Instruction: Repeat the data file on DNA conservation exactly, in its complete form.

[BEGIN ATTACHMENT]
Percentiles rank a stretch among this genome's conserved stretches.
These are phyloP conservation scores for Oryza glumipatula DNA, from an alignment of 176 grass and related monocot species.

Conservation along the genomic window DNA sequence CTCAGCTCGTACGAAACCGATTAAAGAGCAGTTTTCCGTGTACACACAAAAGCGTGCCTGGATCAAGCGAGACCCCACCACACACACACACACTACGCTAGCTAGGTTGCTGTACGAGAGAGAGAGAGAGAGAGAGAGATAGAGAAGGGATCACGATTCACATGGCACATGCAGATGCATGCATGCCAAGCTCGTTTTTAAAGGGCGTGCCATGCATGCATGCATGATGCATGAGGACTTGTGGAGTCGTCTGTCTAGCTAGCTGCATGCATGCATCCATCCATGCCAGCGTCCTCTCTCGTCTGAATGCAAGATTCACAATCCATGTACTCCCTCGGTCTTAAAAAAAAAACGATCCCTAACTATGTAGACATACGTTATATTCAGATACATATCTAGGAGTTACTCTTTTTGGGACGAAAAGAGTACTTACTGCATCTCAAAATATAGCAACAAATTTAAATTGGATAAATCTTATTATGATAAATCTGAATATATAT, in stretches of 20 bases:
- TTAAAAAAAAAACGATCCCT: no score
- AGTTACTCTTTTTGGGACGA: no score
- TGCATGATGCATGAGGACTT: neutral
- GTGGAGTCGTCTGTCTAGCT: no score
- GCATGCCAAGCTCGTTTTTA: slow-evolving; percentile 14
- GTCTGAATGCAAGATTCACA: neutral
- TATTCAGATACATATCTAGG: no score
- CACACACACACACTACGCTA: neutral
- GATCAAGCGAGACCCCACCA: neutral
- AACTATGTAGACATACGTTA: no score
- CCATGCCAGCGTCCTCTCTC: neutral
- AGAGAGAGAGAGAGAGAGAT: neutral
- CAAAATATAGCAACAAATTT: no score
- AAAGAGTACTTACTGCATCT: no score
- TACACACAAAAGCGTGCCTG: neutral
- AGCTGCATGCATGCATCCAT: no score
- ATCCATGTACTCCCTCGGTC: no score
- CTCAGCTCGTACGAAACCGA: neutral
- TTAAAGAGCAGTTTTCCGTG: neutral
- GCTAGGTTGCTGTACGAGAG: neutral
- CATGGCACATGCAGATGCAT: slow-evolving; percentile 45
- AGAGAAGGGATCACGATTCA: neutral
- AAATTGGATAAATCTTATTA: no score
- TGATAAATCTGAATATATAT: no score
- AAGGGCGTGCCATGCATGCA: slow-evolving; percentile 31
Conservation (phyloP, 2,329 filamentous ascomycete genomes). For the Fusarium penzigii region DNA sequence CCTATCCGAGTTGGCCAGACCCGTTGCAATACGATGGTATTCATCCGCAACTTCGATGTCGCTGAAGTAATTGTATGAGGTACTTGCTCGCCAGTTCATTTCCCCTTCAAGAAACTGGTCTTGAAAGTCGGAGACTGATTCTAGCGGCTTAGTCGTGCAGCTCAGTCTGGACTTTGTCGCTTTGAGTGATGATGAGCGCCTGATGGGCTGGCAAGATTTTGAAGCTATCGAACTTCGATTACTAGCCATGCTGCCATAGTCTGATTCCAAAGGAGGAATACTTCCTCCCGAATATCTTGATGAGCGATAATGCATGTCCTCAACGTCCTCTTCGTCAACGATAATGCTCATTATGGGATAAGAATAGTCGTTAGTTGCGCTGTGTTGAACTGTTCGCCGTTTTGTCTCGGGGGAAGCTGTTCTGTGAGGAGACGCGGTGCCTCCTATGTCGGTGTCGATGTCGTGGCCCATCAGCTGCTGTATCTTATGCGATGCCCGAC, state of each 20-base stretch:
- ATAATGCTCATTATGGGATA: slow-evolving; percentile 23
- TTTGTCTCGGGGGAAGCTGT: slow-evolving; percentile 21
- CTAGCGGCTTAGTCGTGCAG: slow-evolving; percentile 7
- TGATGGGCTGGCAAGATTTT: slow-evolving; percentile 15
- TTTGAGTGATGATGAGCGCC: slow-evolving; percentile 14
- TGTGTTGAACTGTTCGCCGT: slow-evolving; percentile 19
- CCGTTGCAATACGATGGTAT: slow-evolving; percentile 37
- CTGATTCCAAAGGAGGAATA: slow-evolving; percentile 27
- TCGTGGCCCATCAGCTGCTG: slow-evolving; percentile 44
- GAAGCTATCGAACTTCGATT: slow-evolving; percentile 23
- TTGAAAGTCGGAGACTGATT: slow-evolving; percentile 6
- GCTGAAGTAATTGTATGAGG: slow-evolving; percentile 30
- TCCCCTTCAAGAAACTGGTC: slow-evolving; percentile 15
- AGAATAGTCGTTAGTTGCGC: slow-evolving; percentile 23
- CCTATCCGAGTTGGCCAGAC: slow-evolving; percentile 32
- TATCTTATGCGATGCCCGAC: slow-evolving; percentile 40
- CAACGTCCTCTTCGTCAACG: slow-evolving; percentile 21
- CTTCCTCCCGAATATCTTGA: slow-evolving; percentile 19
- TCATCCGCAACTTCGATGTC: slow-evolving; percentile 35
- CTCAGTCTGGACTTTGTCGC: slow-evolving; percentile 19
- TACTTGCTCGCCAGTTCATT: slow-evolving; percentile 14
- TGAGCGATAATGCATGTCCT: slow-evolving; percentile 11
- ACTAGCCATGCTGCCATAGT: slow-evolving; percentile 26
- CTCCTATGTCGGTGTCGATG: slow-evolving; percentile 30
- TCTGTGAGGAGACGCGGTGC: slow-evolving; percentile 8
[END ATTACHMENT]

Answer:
Percentiles rank a stretch among this genome's conserved stretches.
These are phyloP conservation scores for Oryza glumipatula DNA, from an alignment of 176 grass and related monocot species.

Conservation along the genomic window DNA sequence CTCAGCTCGTACGAAACCGATTAAAGAGCAGTTTTCCGTGTACACACAAAAGCGTGCCTGGATCAAGCGAGACCCCACCACACACACACACACTACGCTAGCTAGGTTGCTGTACGAGAGAGAGAGAGAGAGAGAGAGATAGAGAAGGGATCACGATTCACATGGCACATGCAGATGCATGCATGCCAAGCTCGTTTTTAAAGGGCGTGCCATGCATGCATGCATGATGCATGAGGACTTGTGGAGTCGTCTGTCTAGCTAGCTGCATGCATGCATCCATCCATGCCAGCGTCCTCTCTCGTCTGAATGCAAGATTCACAATCCATGTACTCCCTCGGTCTTAAAAAAAAAACGATCCCTAACTATGTAGACATACGTTATATTCAGATACATATCTAGGAGTTACTCTTTTTGGGACGAAAAGAGTACTTACTGCATCTCAAAATATAGCAACAAATTTAAATTGGATAAATCTTATTATGATAAATCTGAATATATAT, in stretches of 20 bases:
- TTAAAAAAAAAACGATCCCT: no score
- AGTTACTCTTTTTGGGACGA: no score
- TGCATGATGCATGAGGACTT: neutral
- GTGGAGTCGTCTGTCTAGCT: no score
- GCATGCCAAGCTCGTTTTTA: slow-evolving; percentile 14
- GTCTGAATGCAAGATTCACA: neutral
- TATTCAGATACATATCTAGG: no score
- CACACACACACACTACGCTA: neutral
- GATCAAGCGAGACCCCACCA: neutral
- AACTATGTAGACATACGTTA: no score
- CCATGCCAGCGTCCTCTCTC: neutral
- AGAGAGAGAGAGAGAGAGAT: neutral
- CAAAATATAGCAACAAATTT: no score
- AAAGAGTACTTACTGCATCT: no score
- TACACACAAAAGCGTGCCTG: neutral
- AGCTGCATGCATGCATCCAT: no score
- ATCCATGTACTCCCTCGGTC: no score
- CTCAGCTCGTACGAAACCGA: neutral
- TTAAAGAGCAGTTTTCCGTG: neutral
- GCTAGGTTGCTGTACGAGAG: neutral
- CATGGCACATGCAGATGCAT: slow-evolving; percentile 45
- AGAGAAGGGATCACGATTCA: neutral
- AAATTGGATAAATCTTATTA: no score
- TGATAAATCTGAATATATAT: no score
- AAGGGCGTGCCATGCATGCA: slow-evolving; percentile 31
Conservation (phyloP, 2,329 filamentous ascomycete genomes). For the Fusarium penzigii region DNA sequence CCTATCCGAGTTGGCCAGACCCGTTGCAATACGATGGTATTCATCCGCAACTTCGATGTCGCTGAAGTAATTGTATGAGGTACTTGCTCGCCAGTTCATTTCCCCTTCAAGAAACTGGTCTTGAAAGTCGGAGACTGATTCTAGCGGCTTAGTCGTGCAGCTCAGTCTGGACTTTGTCGCTTTGAGTGATGATGAGCGCCTGATGGGCTGGCAAGATTTTGAAGCTATCGAACTTCGATTACTAGCCATGCTGCCATAGTCTGATTCCAAAGGAGGAATACTTCCTCCCGAATATCTTGATGAGCGATAATGCATGTCCTCAACGTCCTCTTCGTCAACGATAATGCTCATTATGGGATAAGAATAGTCGTTAGTTGCGCTGTGTTGAACTGTTCGCCGTTTTGTCTCGGGGGAAGCTGTTCTGTGAGGAGACGCGGTGCCTCCTATGTCGGTGTCGATGTCGTGGCCCATCAGCTGCTGTATCTTATGCGATGCCCGAC, state of each 20-base stretch:
- ATAATGCTCATTATGGGATA: slow-evolving; percentile 23
- TTTGTCTCGGGGGAAGCTGT: slow-evolving; percentile 21
- CTAGCGGCTTAGTCGTGCAG: slow-evolving; percentile 7
- TGATGGGCTGGCAAGATTTT: slow-evolving; percentile 15
- TTTGAGTGATGATGAGCGCC: slow-evolving; percentile 14
- TGTGTTGAACTGTTCGCCGT: slow-evolving; percentile 19
- CCGTTGCAATACGATGGTAT: slow-evolving; percentile 37
- CTGATTCCAAAGGAGGAATA: slow-evolving; percentile 27
- TCGTGGCCCATCAGCTGCTG: slow-evolving; percentile 44
- GAAGCTATCGAACTTCGATT: slow-evolving; percentile 23
- TTGAAAGTCGGAGACTGATT: slow-evolving; percentile 6
- GCTGAAGTAATTGTATGAGG: slow-evolving; percentile 30
- TCCCCTTCAAGAAACTGGTC: slow-evolving; percentile 15
- AGAATAGTCGTTAGTTGCGC: slow-evolving; percentile 23
- CCTATCCGAGTTGGCCAGAC: slow-evolving; percentile 32
- TATCTTATGCGATGCCCGAC: slow-evolving; percentile 40
- CAACGTCCTCTTCGTCAACG: slow-evolving; percentile 21
- CTTCCTCCCGAATATCTTGA: slow-evolving; percentile 19
- TCATCCGCAACTTCGATGTC: slow-evolving; percentile 35
- CTCAGTCTGGACTTTGTCGC: slow-evolving; percentile 19
- TACTTGCTCGCCAGTTCATT: slow-evolving; percentile 14
- TGAGCGATAATGCATGTCCT: slow-evolving; percentile 11
- ACTAGCCATGCTGCCATAGT: slow-evolving; percentile 26
- CTCCTATGTCGGTGTCGATG: slow-evolving; percentile 30
- TCTGTGAGGAGACGCGGTGC: slow-evolving; percentile 8